Saturday, January 8, 2011

Fort Worth

I'm on an extended assignment in Fort Worth, Texas. I arrived Sunday January 2. The weather is beautiful and, more importantly, the used bookstores are terrific. Last night we (my wife and I) went to a Half Price Books on the west side of Ft. Worth and was overwhelmed. We spent a few hours stalking the stacks and put more books back than we purchased, but we did come away with a few treats: A Fine Dark Line by Joe R. Lansdale, Deep Space edited by Robert Silverberg and The Minority Report by Philip K. Dick.

This morning we drove south to Waco and stopped at a Half Price Books in Burleson. I purchased a copy of the Millipede Press edition of Fredric Brown's Here Comes a Candle and Not Comin' Home to You by Lawrence Block. It was originally published as by Paul Kavanuagh. Simply put, I really, really like Half Price Books.

The temporary move down to Texas is one of a few reasons Dark City has been quiet the last month or so, but the near future offers the hope of consistent posts and, hopefully, hours of pleasure reading. I have read a few terrific books over the past several weeks and a few everyone should find and read are:

Noir 13, which is a collection of stories that features some of Gorman's classic stories, including "Such a Good Girl" and several (I think I counted seven) never before published tales. It is a wonderfully entertaining collection that I will review in great detail soon.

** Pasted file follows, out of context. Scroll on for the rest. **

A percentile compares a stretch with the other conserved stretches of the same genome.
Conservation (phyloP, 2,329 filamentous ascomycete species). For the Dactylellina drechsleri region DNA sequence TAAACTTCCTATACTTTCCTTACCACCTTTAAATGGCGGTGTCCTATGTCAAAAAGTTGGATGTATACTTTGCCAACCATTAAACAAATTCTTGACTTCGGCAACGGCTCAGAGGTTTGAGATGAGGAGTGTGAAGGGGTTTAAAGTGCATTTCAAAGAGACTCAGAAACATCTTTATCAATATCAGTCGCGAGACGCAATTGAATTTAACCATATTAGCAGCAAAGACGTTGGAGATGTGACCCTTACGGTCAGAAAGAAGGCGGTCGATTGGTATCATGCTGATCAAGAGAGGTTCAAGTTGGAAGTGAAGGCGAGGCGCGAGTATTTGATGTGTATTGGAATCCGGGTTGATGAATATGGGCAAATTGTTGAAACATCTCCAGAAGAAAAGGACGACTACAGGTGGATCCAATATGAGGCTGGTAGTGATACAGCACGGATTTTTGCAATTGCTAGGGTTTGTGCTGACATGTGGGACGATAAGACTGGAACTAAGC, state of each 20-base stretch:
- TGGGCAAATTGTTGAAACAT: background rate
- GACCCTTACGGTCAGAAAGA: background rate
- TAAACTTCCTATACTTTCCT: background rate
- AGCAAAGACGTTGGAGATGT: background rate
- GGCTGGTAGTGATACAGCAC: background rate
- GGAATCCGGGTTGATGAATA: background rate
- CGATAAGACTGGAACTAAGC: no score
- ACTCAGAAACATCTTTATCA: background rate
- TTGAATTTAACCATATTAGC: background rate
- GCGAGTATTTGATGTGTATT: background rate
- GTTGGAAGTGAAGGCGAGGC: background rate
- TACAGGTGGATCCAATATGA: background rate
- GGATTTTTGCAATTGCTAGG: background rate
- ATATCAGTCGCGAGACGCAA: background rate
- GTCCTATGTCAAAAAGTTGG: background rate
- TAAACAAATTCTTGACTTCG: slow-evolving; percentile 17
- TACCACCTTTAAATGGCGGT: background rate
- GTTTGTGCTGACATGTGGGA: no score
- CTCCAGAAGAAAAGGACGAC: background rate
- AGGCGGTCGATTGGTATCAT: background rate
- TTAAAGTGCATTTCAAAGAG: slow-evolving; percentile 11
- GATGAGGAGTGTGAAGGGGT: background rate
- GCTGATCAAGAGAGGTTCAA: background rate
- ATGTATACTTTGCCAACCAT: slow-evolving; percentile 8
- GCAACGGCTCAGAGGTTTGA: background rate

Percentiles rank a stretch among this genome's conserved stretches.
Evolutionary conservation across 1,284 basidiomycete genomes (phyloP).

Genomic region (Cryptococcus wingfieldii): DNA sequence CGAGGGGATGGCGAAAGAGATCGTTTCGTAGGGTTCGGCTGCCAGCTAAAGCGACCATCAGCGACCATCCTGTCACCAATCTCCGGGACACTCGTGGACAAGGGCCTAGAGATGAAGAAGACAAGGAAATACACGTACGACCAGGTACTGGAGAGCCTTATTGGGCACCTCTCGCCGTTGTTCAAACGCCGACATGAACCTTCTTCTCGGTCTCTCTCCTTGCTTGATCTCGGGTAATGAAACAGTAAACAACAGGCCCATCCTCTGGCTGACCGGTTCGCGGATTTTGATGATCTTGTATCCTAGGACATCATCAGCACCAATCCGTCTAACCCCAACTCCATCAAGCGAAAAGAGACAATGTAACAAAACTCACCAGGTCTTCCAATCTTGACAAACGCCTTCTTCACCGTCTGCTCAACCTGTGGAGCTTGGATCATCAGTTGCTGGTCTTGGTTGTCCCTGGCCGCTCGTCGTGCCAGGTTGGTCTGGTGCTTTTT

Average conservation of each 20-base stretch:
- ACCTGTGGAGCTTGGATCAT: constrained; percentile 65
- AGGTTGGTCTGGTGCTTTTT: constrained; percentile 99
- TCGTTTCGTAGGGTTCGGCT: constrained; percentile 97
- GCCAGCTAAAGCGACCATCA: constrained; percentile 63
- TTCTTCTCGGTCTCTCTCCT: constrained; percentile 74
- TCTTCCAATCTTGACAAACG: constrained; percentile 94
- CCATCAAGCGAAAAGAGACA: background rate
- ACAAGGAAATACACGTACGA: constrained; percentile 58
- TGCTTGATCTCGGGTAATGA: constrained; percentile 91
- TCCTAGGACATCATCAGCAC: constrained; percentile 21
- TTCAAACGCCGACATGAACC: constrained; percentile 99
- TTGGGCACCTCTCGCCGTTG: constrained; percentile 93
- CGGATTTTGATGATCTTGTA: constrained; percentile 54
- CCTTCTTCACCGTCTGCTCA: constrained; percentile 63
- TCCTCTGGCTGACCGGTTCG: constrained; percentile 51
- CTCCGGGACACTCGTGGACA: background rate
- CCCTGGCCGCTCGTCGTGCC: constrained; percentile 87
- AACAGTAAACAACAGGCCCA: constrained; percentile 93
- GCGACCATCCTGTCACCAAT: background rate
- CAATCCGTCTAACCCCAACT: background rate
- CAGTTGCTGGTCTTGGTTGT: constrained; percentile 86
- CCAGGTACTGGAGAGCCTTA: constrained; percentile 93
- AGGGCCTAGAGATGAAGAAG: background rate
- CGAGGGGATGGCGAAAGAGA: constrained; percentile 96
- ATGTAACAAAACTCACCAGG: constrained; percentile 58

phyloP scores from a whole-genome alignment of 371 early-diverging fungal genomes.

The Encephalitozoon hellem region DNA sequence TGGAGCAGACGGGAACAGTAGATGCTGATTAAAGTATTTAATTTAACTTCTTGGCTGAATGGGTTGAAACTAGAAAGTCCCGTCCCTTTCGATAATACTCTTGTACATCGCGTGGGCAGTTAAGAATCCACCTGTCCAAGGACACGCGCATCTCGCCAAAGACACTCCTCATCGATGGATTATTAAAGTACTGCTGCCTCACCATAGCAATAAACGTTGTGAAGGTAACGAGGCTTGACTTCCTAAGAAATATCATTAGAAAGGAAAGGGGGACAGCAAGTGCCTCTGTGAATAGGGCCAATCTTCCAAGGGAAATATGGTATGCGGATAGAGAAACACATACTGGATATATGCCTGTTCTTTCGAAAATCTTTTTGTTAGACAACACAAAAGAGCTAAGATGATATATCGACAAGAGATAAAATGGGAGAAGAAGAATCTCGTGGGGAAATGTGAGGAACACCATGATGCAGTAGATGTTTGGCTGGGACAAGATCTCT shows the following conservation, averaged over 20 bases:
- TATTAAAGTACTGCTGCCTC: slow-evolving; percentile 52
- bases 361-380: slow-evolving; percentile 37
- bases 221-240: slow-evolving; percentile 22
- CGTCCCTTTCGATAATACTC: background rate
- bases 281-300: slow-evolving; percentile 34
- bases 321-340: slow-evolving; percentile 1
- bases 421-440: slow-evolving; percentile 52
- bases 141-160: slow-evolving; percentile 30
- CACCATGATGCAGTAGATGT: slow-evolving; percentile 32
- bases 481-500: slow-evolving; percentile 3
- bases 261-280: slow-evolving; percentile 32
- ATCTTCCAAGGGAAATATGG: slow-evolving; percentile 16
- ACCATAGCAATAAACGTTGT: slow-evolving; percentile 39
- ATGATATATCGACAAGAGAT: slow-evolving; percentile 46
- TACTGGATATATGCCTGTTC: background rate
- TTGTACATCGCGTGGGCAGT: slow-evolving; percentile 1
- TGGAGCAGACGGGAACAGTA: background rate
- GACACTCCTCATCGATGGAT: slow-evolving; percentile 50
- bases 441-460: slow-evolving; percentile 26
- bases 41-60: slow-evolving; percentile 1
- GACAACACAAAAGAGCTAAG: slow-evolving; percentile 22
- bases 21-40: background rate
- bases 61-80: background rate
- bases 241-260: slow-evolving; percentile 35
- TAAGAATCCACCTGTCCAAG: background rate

Johnny Porno is a New York City mob tale set in the 1970s at the height of the popularity of the film "Deep Throat." The protagonist is a down on his luck electrician who lost his union card and by extension his job. To make ends meet he takes a below low-level mafia job dropping off and picking up bootleg copies of the film to area theaters. It doesn't take long for everything to fall apart. It is a gem of a novel, and it is a novel that I plan to review in detail soon. And, if you're interested the writer is the cool Charlie Stella.

Funland is Richard Laymon's carnival novel and it is different from any carnival you've ever read about. A description of the plot will fall flat, but it is one of Laymon's four or five best novels. Entertaining and goof fare for anyone except the most squeamish--it is absent the adolescent sex that occupies much of Laymon's work. It was scheduled to be published in mass market by Leisure, which hasn't happened since Leisure is slowly tilting to its side just before it goes belly up. It is, however, available as an ebook at both Barnes & Noble and Amazon or on the second hand market.

I hope everyone has had a good start to the new year and if any of you know any good book shops within an hour or so of Ft. Worth, please don't keep them a secret.


  1. Ben, drive up to Denton to visit Recycled Books and Records. I haven't been there in years, but it's still supposed to be a great place. Check it out.

  2. Recycled Books is still great. I just hit it last week and came away with a pile of books including stuff by Les Roberts, James Sallis, Leo Atkins, Larry Beinhart, and other hard to find noir/detective series writers.